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  • Katie McCrindle

Self-Compassion as Body Liberation

When we’re talking about body image, self-esteem, or self-worth, self-compassion is often a first step in my sessions. But what is self compassion exactly? And why is self compassion so necessary to moving forward in relationship with your body and yourself?





Kristin Neff, renowned expert on self-compassion, says: “Instead of mercilessly judging and criticizing yourself for various inadequacies or shortcomings, self-compassion means you are kind and understanding when confronted with personal failings…” and I would add, in any situation! The following process is adapted from Neff’s approach to self compassion.


Self-compassion means giving yourself the same understanding and kindness that you would to someone you love. How would you respond if your best friend said some of the things you say about your body, but about themselves? What would you say to them?


Self-compassion also means giving yourself time and space to feel your feelings. With my clients, this often starts with noticing diet culture or anti-fat thoughts. Often, I will suggest that people keep track of the amount of times that a diet cultury or anti-fat (or even judgy or critical) thought comes into their head in a week. When we seek to change something, the first step is noticing that it is happening.


Once they begin to notice these thoughts for what they are, the next step is to allow themselves to feel the hurt and pain from these thoughts. Where does that hurt land in your body? Put a hand there, feel the connection of your hand to your body- the temperature of it, the pressure of it- notice that someone is there (yes, that someone is you!) and acknowledge the hurt by saying to yourself: “ouch” or “that hurts”. Allow yourself to feel the hurt as much as you can, but not so much that it feels overwhelming or unsafe.


Giving some space and time to the difficult, uncomfortable feelings can allow them to pass through. Often people will avoid feeling those hard emotions, and in my experience, that makes them hang around longer or more intensely. What you resist, persists!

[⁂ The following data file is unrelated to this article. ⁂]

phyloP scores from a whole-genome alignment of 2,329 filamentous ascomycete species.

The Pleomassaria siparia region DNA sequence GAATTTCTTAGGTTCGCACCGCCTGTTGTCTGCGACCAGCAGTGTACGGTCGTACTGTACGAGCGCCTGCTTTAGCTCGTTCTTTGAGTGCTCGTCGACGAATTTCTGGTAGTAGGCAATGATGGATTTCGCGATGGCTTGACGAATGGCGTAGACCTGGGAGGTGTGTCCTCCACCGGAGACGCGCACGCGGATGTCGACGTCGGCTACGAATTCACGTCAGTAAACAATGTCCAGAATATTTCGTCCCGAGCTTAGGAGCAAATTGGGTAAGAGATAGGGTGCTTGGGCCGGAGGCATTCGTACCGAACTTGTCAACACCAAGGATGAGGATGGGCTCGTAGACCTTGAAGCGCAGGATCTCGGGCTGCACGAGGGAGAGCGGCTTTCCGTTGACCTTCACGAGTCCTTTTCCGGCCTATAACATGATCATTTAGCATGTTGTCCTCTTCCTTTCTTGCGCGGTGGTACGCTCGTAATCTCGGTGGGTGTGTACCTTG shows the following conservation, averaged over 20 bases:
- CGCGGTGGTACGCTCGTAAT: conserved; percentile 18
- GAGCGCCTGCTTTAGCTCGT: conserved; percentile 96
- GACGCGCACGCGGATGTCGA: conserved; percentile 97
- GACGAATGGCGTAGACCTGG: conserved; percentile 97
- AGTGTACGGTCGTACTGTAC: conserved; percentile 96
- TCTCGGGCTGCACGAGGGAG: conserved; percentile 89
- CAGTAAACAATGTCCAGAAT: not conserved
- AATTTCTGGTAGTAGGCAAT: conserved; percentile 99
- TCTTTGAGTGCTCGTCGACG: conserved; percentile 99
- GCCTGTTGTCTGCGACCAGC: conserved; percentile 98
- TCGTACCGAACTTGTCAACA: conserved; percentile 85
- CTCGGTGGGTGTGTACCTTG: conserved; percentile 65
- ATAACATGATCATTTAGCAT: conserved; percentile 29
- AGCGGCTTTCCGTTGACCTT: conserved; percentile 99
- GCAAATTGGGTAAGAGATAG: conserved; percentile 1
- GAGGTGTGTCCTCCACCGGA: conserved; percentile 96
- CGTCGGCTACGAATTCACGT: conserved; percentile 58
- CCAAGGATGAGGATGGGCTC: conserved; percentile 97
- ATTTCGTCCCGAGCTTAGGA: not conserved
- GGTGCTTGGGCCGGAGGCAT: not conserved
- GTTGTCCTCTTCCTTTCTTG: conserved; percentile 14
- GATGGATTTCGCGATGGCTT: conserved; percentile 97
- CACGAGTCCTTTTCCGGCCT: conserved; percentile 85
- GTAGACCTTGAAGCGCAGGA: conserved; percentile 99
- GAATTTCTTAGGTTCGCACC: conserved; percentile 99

The next step is acknowledging that you are not alone in feeling this way. Recognize that humans feel pain, humans suffer, and tell yourself that you aren’t the first or the last person to feel this way. This can be so hard to do when we are suffering, which is one reason why I think community is so important. Seek out community around body liberation (like the free social support group I co-facilitate, Fat Chat!), or any other thing you are struggling with. I guarantee you aren’t alone in feeling this way. And I know how hard it can be to reach out on the days that you’re in what I call “the hole”- that place where everything seems like it’s the worst, I feel like I’m the worst, and I feel all alone and like no one will understand. On those days, I reach out to my most trusted friends to model compassion for me so I can then give it to myself.


And then finally, give yourself compassion. With a hand on your body, say to yourself something like “I’m so sorry you’re hurting”, “I love you”, “I wish you ease and gentleness”, “May you give yourself the compassion you need” or simply feel love and compassion towards yourself.


Self-compassion can be really difficult, and even dangerous to some folks due to trauma. Sometimes when people try to be kind to themselves, it can trigger an old response pattern where they expected kindness but received harm. This is why it’s so important to go slow with this process and recognize that it may seem mechanical at first. This is also why it can be a good idea to practice this exercise with the support of a therapist.


I think self-compassion is so key to moving forward in an improved relationship with your body and yourself because you can’t hate yourself into loving yourself. I tried for years to hate myself into loving myself. I would constantly put myself down, chastise myself for not being better, not being thinner, not “working hard enough”. It wasn’t until I started being more compassionate to myself, until I realized that it was ok to be fat, that I began to love myself just as I am. And recognized that I actually loved myself all along, because why else would that part of me be so fixated on my supposed failings? That part cares enough to put all that energy into wanting me to be “better”, it just learned a really messed up way of trying to do that.


If this is resonating for you, or you feel curious about the process of self-compassion, book a free 20 minute Discovery Call with me to see if we’re a good fit to work together. I’d also love to hear your thoughts and questions in the comment section below.

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